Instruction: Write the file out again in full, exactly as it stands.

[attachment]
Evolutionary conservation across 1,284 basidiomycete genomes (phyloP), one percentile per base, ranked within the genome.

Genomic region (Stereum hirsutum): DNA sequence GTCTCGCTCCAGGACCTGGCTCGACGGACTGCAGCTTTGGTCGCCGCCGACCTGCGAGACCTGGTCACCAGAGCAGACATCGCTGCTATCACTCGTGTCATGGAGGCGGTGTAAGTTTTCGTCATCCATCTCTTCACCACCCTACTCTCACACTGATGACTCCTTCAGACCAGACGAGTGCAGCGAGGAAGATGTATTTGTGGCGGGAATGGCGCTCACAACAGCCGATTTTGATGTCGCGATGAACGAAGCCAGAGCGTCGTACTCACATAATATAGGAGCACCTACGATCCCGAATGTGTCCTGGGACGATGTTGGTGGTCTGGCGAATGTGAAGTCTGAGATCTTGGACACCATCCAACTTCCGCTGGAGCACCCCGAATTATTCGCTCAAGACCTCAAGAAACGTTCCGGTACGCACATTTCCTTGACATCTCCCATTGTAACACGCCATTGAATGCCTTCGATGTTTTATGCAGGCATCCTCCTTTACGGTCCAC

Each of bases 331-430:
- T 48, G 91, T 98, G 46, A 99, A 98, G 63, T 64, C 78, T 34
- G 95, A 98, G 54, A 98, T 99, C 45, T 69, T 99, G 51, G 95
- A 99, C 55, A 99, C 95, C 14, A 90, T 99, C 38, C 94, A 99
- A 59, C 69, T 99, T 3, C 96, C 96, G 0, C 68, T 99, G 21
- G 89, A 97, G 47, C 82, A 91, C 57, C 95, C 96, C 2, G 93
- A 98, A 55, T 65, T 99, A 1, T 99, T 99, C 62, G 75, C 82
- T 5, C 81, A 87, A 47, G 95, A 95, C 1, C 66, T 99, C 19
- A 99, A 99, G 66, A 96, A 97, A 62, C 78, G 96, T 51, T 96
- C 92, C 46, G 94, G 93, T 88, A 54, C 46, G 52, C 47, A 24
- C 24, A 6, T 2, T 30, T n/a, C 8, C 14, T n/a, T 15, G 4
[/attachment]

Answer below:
Evolutionary conservation across 1,284 basidiomycete genomes (phyloP), one percentile per base, ranked within the genome.

Genomic region (Stereum hirsutum): DNA sequence GTCTCGCTCCAGGACCTGGCTCGACGGACTGCAGCTTTGGTCGCCGCCGACCTGCGAGACCTGGTCACCAGAGCAGACATCGCTGCTATCACTCGTGTCATGGAGGCGGTGTAAGTTTTCGTCATCCATCTCTTCACCACCCTACTCTCACACTGATGACTCCTTCAGACCAGACGAGTGCAGCGAGGAAGATGTATTTGTGGCGGGAATGGCGCTCACAACAGCCGATTTTGATGTCGCGATGAACGAAGCCAGAGCGTCGTACTCACATAATATAGGAGCACCTACGATCCCGAATGTGTCCTGGGACGATGTTGGTGGTCTGGCGAATGTGAAGTCTGAGATCTTGGACACCATCCAACTTCCGCTGGAGCACCCCGAATTATTCGCTCAAGACCTCAAGAAACGTTCCGGTACGCACATTTCCTTGACATCTCCCATTGTAACACGCCATTGAATGCCTTCGATGTTTTATGCAGGCATCCTCCTTTACGGTCCAC

Each of bases 331-430:
- T 48, G 91, T 98, G 46, A 99, A 98, G 63, T 64, C 78, T 34
- G 95, A 98, G 54, A 98, T 99, C 45, T 69, T 99, G 51, G 95
- A 99, C 55, A 99, C 95, C 14, A 90, T 99, C 38, C 94, A 99
- A 59, C 69, T 99, T 3, C 96, C 96, G 0, C 68, T 99, G 21
- G 89, A 97, G 47, C 82, A 91, C 57, C 95, C 96, C 2, G 93
- A 98, A 55, T 65, T 99, A 1, T 99, T 99, C 62, G 75, C 82
- T 5, C 81, A 87, A 47, G 95, A 95, C 1, C 66, T 99, C 19
- A 99, A 99, G 66, A 96, A 97, A 62, C 78, G 96, T 51, T 96
- C 92, C 46, G 94, G 93, T 88, A 54, C 46, G 52, C 47, A 24
- C 24, A 6, T 2, T 30, T n/a, C 8, C 14, T n/a, T 15, G 4